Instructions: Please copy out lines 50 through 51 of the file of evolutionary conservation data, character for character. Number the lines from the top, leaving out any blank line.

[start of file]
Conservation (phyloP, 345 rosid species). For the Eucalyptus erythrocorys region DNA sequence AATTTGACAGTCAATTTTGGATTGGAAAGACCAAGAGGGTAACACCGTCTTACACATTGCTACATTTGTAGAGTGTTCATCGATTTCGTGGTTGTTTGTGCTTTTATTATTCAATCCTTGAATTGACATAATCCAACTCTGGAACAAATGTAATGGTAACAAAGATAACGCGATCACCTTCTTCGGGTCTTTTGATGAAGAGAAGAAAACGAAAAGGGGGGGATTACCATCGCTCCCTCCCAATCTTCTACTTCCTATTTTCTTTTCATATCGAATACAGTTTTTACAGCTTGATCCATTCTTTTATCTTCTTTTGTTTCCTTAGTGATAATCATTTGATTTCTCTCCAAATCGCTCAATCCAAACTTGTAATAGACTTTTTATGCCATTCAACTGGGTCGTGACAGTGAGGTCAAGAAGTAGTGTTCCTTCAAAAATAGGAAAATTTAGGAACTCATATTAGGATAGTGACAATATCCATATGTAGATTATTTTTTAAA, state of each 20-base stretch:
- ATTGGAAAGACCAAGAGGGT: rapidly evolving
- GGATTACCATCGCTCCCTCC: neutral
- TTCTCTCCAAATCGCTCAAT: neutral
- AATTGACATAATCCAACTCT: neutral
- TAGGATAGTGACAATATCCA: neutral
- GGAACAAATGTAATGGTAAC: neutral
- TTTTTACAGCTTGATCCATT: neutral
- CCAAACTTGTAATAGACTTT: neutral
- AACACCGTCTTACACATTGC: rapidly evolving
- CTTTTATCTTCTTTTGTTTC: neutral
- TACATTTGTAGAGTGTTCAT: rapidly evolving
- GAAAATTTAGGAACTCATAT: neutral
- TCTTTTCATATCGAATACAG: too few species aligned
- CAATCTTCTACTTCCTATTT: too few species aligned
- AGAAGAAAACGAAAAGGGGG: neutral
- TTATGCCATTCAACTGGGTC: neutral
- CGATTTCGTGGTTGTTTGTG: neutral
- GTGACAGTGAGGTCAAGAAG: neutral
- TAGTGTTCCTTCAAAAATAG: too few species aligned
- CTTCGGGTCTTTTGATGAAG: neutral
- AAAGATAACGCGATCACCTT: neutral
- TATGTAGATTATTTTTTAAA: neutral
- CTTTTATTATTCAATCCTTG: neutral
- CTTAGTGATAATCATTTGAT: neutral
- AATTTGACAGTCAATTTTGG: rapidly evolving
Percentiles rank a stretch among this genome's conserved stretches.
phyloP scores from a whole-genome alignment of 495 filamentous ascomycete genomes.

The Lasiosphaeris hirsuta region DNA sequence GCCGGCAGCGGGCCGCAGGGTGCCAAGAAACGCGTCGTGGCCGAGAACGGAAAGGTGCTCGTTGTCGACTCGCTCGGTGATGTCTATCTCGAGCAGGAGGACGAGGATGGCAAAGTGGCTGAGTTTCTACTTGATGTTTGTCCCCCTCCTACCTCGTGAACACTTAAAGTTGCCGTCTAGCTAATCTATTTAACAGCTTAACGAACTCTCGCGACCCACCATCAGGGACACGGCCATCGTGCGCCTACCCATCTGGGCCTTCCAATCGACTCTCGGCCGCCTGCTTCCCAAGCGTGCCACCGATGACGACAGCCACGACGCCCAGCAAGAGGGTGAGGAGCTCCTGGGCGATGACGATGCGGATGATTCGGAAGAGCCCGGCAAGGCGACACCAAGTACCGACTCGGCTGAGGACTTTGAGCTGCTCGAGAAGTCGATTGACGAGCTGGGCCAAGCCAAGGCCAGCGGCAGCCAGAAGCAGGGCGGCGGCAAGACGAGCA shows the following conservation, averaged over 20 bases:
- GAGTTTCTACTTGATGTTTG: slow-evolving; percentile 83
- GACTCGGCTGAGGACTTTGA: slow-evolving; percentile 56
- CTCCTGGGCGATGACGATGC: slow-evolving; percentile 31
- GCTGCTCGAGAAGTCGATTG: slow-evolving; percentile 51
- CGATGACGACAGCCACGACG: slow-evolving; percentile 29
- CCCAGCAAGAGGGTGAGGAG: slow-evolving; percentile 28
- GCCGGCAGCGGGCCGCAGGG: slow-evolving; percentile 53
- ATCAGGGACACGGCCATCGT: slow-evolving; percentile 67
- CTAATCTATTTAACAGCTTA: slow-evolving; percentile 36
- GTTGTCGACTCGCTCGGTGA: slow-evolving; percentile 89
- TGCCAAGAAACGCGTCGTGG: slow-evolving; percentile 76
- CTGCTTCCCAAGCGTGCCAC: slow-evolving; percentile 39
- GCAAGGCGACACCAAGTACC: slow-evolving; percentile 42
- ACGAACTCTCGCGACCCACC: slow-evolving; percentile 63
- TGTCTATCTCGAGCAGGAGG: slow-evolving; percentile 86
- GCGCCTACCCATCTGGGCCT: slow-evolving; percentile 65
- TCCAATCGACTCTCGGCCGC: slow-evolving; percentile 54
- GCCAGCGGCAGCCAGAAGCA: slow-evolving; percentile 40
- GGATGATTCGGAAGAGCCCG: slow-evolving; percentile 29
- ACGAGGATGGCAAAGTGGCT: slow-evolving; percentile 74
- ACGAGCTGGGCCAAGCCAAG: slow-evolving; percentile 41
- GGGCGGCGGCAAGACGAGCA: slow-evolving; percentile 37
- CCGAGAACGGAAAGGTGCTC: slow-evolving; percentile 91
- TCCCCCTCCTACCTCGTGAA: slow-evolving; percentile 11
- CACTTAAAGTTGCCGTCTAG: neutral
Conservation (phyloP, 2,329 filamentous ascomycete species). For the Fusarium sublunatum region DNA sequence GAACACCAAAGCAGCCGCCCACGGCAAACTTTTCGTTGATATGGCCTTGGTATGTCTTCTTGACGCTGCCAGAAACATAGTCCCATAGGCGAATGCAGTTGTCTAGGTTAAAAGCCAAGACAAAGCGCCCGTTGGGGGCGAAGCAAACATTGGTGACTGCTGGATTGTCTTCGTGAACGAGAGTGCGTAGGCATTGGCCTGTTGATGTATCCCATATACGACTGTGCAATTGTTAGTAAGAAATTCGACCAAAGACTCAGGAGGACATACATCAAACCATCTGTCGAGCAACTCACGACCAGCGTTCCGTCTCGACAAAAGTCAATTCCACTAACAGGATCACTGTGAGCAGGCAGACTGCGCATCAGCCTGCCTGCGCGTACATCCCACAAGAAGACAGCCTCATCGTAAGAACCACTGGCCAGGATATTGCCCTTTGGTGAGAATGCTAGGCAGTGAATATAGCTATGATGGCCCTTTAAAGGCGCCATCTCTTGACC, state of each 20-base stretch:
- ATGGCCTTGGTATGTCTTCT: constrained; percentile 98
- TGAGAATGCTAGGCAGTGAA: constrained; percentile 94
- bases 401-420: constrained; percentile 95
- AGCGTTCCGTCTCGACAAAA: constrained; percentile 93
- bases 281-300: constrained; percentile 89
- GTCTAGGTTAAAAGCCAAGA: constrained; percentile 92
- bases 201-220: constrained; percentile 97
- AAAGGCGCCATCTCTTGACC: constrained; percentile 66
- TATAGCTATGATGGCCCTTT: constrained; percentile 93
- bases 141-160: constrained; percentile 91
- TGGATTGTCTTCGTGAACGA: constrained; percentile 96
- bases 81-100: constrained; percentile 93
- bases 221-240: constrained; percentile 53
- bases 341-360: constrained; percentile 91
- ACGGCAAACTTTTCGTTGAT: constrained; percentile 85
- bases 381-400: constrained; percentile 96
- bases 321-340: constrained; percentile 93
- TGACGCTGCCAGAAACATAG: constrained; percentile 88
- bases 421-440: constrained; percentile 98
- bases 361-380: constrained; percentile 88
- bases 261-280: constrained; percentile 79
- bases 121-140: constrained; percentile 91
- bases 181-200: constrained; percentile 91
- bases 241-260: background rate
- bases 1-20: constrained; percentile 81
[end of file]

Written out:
- ACGAGCTGGGCCAAGCCAAG: slow-evolving; percentile 41
- GGGCGGCGGCAAGACGAGCA: slow-evolving; percentile 37